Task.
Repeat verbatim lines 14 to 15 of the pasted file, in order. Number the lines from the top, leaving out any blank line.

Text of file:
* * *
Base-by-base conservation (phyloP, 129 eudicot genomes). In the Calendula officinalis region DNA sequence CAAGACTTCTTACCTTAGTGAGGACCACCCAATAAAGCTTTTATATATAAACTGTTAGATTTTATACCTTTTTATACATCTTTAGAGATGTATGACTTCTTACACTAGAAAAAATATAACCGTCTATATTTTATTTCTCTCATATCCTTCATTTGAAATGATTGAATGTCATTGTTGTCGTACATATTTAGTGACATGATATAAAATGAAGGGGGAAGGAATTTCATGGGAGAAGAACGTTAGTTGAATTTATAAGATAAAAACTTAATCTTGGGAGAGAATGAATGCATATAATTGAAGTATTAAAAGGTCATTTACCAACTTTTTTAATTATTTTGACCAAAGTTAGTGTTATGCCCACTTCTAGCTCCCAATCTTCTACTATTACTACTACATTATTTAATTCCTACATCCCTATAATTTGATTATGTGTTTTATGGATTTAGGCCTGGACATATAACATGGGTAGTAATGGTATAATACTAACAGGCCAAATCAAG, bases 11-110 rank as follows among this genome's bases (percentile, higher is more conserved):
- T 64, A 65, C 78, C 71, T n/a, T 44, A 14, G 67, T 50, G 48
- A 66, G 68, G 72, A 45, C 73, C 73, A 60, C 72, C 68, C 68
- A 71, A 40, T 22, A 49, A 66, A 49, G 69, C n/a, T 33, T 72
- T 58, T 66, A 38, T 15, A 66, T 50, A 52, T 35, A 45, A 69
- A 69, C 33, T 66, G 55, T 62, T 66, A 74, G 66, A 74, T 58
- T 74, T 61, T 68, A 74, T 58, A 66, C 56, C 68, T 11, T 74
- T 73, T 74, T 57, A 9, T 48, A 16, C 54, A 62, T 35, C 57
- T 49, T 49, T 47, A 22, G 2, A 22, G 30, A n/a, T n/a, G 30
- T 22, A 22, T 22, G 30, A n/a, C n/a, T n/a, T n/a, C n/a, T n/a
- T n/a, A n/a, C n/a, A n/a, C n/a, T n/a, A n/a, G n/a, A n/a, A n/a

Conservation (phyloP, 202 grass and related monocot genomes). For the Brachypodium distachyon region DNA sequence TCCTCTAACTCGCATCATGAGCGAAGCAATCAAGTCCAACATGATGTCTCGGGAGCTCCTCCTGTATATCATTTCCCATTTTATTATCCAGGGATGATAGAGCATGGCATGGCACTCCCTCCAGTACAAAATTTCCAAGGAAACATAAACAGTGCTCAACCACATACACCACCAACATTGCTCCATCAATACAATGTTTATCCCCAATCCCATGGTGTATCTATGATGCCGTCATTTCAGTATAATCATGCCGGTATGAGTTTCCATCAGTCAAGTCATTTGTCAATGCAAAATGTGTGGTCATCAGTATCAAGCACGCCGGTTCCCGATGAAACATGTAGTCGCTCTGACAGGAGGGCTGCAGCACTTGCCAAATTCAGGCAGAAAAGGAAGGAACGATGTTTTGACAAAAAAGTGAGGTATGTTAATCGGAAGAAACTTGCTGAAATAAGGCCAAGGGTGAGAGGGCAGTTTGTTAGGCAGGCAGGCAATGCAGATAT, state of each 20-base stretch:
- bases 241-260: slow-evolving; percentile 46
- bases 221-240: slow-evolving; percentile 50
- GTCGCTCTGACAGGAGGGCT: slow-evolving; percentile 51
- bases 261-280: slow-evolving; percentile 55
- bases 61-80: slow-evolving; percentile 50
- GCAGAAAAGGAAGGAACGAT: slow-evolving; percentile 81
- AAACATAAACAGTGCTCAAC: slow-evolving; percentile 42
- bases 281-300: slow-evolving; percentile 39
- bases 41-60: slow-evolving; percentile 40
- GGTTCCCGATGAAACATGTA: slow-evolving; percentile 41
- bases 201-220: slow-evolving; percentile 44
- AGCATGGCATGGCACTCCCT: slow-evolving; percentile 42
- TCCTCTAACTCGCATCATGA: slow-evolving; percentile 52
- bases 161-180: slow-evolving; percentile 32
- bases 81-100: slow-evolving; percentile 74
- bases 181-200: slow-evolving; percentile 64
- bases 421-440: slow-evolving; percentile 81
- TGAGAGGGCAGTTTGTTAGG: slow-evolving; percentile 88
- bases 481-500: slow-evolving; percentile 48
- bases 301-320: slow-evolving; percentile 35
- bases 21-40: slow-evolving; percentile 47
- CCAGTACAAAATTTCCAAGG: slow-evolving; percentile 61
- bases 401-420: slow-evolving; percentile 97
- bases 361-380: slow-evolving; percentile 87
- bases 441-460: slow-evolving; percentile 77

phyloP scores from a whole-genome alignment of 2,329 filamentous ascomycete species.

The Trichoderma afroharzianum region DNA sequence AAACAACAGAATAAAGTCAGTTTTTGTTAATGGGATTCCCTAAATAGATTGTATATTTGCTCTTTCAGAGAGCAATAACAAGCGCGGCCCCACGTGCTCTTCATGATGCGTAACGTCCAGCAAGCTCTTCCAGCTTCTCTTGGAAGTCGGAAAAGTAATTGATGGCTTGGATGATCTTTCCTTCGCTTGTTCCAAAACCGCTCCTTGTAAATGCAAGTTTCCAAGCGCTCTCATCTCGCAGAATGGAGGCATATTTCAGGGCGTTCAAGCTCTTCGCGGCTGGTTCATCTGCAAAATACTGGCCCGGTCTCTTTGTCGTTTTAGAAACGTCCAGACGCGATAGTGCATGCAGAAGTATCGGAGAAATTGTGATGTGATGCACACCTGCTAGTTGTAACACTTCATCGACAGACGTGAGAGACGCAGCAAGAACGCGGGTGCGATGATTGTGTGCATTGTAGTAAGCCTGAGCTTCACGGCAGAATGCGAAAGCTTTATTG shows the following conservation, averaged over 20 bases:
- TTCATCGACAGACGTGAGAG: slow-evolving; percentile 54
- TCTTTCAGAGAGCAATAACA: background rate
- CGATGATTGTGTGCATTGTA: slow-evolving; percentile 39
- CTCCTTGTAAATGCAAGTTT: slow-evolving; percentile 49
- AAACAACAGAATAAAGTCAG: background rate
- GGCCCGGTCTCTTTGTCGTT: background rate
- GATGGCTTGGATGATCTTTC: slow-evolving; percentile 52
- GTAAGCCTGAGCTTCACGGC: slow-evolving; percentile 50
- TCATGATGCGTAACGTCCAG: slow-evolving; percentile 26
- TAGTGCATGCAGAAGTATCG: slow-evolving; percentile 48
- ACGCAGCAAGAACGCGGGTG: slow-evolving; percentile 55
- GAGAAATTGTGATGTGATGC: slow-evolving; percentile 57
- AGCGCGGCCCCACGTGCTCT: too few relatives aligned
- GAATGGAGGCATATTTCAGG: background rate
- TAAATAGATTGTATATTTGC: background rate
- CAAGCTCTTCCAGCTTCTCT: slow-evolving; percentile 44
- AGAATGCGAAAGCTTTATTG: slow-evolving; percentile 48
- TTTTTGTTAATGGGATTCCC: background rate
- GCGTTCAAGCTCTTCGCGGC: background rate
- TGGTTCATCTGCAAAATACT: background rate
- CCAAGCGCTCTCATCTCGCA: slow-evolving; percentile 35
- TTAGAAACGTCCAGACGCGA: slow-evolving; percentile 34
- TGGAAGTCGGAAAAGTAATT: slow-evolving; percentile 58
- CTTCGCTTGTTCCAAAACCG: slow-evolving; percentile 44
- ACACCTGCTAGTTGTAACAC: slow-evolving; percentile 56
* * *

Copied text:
- bases 221-240: slow-evolving; percentile 50
- GTCGCTCTGACAGGAGGGCT: slow-evolving; percentile 51